April 13, 2012APRIL 13 — “A trainee doctor was found dead after an overdose. He was found dead with a used syringe beside him, with a drug used to fight off fatigue.” The Star, April 12, 2012.
For me, this is an issue close to my heart.
A few years ago, a friend of mine committed suicide by jumping from his apartment on the fourth floor of an apartment complex. He was a jolly good fellow, but faced a few bumps in his years as a medical student.
And throughout the years I worked as a houseman, two of my colleagues broke down and are under psychiatric follow-up, another four quit the profession while two others left for Australia.
My consultant used to call those who break down “collateral damage.”
I had my ups and downs those days. Some days I worked 36 hours straight, no rest, a Snickers bar in between, and was expected to be sharp, smart, alert, and to make the right calls at the same time. At one time, I remembered going home at 7pm, after 36 hours of working, only to be called back to the ward at 10pm because of someone else’s mistake.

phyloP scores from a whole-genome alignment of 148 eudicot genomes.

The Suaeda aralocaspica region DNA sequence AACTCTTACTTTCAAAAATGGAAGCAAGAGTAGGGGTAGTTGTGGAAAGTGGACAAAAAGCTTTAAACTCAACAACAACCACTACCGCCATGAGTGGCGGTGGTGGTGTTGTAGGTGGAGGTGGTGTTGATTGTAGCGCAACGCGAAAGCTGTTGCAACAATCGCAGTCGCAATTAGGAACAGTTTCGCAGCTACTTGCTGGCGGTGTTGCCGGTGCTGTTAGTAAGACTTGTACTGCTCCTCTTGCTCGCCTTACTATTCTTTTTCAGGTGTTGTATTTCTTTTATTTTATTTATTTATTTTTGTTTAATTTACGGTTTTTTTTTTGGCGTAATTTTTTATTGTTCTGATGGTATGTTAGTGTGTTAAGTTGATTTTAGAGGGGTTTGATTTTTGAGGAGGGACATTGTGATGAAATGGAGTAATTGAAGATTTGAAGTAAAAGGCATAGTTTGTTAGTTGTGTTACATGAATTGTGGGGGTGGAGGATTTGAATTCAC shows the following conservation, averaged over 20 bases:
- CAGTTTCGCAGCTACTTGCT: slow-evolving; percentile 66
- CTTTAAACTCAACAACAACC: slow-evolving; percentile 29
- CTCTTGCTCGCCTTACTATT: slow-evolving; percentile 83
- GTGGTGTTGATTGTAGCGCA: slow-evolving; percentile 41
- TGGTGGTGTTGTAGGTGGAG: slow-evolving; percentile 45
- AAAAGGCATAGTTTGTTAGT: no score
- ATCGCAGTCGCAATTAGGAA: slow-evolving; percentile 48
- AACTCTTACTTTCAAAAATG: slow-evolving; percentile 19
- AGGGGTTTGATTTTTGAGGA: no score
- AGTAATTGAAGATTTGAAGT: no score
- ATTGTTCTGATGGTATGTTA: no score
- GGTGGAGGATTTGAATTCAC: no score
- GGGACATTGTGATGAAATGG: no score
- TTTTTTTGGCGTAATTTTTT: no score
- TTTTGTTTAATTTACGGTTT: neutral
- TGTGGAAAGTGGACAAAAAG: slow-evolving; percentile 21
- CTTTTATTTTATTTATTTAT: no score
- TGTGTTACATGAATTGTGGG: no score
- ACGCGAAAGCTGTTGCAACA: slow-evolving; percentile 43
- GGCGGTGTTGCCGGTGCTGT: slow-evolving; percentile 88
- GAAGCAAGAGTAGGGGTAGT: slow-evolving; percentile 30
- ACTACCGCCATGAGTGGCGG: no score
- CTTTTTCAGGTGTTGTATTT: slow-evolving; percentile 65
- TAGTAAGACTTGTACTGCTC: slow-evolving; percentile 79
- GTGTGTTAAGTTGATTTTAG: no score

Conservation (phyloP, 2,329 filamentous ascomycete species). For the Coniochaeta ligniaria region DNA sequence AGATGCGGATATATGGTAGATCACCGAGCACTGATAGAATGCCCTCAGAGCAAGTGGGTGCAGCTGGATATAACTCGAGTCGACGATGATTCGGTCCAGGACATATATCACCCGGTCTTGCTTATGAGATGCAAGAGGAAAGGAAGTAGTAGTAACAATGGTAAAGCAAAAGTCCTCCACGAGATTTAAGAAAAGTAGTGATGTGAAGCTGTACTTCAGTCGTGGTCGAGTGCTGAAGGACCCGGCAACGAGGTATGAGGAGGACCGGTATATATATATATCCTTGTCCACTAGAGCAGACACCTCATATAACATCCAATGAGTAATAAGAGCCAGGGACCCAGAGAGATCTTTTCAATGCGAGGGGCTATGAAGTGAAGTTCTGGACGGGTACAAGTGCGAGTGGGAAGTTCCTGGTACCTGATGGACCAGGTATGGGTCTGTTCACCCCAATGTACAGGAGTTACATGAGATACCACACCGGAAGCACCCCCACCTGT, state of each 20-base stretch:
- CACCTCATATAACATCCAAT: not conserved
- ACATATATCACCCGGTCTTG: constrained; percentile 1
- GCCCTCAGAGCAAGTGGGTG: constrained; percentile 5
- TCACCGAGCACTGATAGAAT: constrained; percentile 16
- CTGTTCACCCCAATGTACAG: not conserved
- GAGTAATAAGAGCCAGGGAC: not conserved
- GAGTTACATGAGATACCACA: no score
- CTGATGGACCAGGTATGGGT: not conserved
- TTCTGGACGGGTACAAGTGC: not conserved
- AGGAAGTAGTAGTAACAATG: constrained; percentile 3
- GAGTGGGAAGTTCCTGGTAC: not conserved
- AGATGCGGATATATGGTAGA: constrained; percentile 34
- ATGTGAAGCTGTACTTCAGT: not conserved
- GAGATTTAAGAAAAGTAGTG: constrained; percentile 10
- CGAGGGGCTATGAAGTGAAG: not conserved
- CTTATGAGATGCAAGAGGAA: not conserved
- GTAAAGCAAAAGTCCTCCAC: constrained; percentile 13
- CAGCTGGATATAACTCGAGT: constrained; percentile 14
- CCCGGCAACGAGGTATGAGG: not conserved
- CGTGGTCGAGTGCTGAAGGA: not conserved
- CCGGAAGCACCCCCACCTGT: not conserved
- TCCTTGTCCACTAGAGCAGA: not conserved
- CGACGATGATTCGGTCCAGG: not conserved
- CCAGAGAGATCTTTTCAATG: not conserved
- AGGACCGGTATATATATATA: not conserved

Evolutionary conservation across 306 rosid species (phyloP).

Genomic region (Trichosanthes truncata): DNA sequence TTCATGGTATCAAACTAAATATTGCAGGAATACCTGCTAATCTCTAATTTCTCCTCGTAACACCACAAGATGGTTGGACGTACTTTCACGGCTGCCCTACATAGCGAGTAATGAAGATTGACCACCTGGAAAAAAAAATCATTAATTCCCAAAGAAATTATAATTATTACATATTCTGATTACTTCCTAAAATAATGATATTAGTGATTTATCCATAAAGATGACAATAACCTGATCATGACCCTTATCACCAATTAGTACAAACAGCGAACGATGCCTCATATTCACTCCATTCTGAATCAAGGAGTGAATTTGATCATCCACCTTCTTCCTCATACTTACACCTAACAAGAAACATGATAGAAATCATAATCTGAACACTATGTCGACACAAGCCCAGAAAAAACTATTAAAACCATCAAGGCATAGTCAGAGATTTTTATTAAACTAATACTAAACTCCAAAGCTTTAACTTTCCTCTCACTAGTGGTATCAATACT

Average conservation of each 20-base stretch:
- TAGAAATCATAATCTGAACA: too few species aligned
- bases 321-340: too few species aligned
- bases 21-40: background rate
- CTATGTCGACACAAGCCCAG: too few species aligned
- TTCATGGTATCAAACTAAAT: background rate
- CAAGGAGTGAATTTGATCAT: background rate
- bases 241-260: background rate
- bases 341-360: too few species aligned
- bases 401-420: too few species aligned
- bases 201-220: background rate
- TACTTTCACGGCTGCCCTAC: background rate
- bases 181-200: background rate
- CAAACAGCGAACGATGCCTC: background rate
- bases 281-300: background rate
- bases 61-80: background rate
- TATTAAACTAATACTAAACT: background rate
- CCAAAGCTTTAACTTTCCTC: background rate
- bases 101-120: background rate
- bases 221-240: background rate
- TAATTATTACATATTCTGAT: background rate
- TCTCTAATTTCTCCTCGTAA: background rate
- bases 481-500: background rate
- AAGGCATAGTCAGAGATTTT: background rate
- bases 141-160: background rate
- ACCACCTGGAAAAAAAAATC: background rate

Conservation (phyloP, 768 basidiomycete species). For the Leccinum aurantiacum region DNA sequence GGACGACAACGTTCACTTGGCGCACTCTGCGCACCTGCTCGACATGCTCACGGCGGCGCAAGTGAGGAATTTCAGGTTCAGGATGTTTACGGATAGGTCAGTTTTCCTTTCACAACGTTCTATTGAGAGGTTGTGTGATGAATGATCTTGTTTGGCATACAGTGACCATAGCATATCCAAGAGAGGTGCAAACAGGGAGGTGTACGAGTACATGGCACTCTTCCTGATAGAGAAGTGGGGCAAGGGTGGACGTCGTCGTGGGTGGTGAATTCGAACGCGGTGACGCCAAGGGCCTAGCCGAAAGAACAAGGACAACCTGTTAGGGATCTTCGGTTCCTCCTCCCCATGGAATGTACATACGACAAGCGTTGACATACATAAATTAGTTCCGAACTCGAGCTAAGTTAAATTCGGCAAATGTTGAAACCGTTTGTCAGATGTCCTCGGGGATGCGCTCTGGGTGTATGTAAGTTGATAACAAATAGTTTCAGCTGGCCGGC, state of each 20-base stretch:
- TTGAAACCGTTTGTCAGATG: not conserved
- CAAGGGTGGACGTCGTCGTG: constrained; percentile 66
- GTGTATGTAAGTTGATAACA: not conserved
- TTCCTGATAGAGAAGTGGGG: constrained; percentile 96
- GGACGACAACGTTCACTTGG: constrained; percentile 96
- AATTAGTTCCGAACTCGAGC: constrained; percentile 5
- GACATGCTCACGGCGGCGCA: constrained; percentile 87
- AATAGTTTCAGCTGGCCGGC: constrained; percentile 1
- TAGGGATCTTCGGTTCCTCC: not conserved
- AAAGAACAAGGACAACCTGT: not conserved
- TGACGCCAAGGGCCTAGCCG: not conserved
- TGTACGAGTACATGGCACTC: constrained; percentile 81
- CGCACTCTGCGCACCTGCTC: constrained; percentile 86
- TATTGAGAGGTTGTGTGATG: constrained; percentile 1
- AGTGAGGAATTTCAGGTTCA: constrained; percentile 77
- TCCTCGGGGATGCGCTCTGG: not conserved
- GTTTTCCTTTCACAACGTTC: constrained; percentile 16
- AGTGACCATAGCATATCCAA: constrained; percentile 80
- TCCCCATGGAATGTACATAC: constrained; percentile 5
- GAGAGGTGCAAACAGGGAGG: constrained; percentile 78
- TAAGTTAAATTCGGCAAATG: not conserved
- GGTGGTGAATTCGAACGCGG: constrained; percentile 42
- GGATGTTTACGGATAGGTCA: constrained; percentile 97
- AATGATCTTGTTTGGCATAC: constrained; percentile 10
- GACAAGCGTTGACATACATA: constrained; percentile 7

No human should be treated this way. Expecting us to make the right decisions, and to treat patients well while depriving us of sleep and rest is ridiculous.
As if that was not bad enough, we were often subjected to verbal abuse in the wards, at times in front of patients and their family members. Some of us were even employed as security guards to chase away family members during non-visiting hours, and as a dispatcher running around searching for old notes.
I’m not sure what it is like now but those were the “good” old days.
Though the system produced good, resilient, disciplined, military-like doctors, there were a few who fell along the way from fatigue and mental breakdown.
Ten years back, we were short of doctors. Now, we have an oversupply of them in the hospitals. I used to take care of 16 patients in the ward and, now, from what I gather each houseman takes care of five to six patients only. And since some of the hospitals are computerised, they are no longer running around dispatching notes and results.
If this applies to most of the government hospitals, it must mean that their workload is markedly reduced.